February 21, 2006

Casey at the bat - Swing...and a miss!

Casey Luskin was born to be a Discovery Institute mouthpiece. Like most involved with the DI, he appears to be ever watchful for criticism, and ever mindful of the terribly unfair burdens the ID movement must bear. In coming to bat (Blinded with science) against my letter (12/28/05) to San Diego CityBeat he complains about the length of the letter, the unwillingness of “Darwinists” to let pass an uncritical analysis of ID, and repeats the DI mantra that “critics don’t understand ID.”

And in the process, he somehow manages to avoid responding to the substance of my letter, opting instead to toe the public relations line set forth by his employers, dutifully hitting many of the DI’s talking points.

Luskin’s rebuttal to my letter, with my thoughts interspersed, follows:

Blinded with science

I find it amusing that CityBeat would permit a 550-word letter from Robert Camp [Dec. 28] attacking the Discovery Institute and me in response to Pat Sherman’s mere 330-word sidebar to your Nov. 23 cover story, which dared to not cast intelligent-design proponents as evil. Mr. Camp believes it is “deceptive” to claim intelligent design does not postulate a supernatural designer. But he clearly does not understand intelligent design.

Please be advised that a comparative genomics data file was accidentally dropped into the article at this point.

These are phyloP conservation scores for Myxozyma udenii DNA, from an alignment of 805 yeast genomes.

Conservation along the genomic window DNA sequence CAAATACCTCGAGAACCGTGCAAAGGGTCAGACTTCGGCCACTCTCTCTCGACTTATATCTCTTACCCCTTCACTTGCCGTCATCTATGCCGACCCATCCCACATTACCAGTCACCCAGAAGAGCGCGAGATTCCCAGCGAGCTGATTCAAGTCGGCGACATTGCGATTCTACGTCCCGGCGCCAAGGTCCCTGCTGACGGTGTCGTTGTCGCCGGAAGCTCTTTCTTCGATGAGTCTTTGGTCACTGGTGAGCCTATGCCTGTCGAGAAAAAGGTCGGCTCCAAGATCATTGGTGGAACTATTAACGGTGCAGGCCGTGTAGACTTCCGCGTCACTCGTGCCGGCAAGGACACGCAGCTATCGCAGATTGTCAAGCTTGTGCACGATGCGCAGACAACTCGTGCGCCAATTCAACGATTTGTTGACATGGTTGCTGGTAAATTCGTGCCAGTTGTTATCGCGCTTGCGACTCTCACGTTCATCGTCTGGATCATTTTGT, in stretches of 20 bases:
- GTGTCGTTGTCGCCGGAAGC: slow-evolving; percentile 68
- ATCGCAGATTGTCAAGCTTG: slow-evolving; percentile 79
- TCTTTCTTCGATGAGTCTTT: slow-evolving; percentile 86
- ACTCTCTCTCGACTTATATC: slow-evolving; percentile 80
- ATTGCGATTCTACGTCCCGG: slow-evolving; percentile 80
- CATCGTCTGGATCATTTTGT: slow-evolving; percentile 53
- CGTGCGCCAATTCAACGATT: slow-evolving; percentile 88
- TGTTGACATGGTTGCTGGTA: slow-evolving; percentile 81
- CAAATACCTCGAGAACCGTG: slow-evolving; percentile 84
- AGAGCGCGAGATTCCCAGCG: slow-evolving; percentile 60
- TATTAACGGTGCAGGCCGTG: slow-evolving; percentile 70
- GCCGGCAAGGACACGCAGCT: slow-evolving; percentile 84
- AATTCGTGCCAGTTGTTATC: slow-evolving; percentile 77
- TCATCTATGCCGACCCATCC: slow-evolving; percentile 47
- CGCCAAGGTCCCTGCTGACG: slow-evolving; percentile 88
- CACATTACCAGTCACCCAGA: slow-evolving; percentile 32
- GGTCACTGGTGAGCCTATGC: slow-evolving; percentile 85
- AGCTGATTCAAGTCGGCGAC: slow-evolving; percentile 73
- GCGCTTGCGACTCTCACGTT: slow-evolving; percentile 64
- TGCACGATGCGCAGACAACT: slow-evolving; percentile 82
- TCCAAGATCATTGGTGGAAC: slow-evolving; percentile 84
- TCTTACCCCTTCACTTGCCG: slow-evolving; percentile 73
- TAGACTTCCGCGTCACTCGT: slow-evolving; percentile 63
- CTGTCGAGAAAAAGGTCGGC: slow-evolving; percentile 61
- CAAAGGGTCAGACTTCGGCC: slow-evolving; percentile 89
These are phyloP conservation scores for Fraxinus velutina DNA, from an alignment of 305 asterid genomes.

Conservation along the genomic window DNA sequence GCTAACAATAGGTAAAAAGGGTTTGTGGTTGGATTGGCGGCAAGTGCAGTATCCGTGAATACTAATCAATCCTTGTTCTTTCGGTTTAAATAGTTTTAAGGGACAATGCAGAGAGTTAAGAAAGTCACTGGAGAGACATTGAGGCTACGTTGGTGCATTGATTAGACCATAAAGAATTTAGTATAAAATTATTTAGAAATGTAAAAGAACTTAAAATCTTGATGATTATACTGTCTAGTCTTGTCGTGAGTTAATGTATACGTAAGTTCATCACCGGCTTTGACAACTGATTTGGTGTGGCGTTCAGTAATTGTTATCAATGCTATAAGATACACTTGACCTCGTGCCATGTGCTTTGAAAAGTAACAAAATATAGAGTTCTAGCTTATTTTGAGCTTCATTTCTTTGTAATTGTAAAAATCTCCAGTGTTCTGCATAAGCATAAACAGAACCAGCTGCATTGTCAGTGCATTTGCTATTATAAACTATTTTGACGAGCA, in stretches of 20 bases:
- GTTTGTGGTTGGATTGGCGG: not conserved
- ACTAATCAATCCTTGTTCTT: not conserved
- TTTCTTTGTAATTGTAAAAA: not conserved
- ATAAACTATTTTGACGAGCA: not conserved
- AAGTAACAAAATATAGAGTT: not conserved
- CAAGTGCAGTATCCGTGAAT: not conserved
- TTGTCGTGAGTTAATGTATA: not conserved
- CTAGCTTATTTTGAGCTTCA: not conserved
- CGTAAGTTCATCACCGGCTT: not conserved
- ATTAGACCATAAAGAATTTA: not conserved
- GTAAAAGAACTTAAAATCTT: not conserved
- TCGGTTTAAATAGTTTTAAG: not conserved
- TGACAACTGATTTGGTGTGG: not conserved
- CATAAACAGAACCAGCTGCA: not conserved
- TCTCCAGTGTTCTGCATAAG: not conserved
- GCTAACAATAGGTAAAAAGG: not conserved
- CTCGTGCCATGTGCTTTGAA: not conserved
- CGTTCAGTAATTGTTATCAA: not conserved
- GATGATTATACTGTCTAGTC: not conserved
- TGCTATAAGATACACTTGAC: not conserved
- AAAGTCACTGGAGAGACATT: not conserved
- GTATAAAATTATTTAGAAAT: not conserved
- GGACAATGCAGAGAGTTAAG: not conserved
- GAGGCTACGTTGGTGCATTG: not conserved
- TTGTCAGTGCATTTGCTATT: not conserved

To be honest, I thought I was doing pretty well to be as brief as I was, considering the overwhelming ratio of explanation to creationist canard that is usually required (don't let anyone tell you those DI boys can't gallop every bit as well as the Gish guys). And you've got to love the persecuted whinge about having to put up with those brutal critics of ID.
Darwinists and materialists have been reminding their critics for years that science cannot study the supernatural. In fact, this was their primary critique of creationism during the 1980s. Design theorists, too, have recognized that referring to the “supernatural” is not a form of scientific explanation. This is because science can only study things we can observe, and the supernatural is beyond the observable realm.